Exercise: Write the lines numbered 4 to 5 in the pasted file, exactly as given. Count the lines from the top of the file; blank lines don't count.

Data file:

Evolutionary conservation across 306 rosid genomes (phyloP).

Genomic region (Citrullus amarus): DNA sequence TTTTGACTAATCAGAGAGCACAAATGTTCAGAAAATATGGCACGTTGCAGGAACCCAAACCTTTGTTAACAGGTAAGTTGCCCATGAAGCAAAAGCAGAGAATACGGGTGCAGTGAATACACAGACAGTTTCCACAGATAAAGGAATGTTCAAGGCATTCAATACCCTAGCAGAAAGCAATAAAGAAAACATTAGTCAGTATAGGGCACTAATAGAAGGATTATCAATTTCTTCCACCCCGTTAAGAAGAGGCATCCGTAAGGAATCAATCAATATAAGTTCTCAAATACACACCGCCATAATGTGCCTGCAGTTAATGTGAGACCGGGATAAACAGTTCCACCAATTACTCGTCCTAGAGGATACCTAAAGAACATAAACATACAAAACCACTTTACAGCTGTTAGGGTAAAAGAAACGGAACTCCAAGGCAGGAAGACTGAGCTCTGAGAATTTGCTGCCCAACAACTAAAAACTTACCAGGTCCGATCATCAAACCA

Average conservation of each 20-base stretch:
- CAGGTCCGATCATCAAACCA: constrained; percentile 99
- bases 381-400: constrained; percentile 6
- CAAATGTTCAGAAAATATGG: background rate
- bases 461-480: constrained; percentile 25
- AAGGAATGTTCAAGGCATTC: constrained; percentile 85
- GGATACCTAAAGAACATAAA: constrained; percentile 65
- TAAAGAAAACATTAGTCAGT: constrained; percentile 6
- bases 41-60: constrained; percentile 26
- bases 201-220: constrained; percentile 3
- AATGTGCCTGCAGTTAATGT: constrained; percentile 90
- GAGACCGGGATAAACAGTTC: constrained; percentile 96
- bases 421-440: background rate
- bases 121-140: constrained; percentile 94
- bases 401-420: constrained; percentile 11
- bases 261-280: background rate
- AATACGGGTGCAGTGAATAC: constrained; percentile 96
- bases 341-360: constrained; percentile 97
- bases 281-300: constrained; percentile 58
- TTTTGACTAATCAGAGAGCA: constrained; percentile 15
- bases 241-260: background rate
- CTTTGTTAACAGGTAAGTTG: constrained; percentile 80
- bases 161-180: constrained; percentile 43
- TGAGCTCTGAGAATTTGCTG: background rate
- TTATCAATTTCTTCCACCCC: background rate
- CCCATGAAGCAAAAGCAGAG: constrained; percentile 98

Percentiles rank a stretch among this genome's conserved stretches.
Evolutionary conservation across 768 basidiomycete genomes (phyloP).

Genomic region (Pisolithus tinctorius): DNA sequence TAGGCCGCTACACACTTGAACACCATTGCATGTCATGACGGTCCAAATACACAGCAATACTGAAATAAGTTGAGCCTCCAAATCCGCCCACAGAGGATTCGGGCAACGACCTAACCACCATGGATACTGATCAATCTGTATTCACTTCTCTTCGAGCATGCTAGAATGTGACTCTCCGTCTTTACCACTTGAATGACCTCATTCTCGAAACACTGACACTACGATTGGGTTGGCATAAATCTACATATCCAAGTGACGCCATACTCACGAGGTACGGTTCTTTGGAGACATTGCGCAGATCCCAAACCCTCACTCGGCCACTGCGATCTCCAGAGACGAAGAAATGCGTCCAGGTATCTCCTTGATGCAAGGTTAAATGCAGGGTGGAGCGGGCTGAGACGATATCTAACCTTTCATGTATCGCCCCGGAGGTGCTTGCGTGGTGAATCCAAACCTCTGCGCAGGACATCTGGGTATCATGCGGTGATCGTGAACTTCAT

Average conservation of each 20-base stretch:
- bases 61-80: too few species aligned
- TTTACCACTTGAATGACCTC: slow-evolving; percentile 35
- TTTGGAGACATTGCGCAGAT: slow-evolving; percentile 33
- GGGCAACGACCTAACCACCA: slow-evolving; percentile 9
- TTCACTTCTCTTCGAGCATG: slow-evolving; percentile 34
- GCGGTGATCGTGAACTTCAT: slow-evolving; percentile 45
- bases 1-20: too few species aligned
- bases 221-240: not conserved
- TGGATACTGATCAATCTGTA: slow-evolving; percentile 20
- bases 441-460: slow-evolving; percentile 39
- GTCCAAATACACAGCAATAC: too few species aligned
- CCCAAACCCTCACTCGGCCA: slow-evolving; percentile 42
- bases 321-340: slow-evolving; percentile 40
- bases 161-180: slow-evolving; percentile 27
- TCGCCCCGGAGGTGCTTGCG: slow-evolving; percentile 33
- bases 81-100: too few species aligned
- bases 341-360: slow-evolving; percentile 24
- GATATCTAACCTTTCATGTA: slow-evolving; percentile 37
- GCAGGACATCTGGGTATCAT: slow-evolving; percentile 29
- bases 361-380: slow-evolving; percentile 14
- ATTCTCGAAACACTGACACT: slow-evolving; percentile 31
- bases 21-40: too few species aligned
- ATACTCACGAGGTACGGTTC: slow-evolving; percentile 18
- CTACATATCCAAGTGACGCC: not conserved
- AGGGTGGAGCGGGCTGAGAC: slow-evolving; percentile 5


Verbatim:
- CAGGTCCGATCATCAAACCA: constrained; percentile 99
- bases 381-400: constrained; percentile 6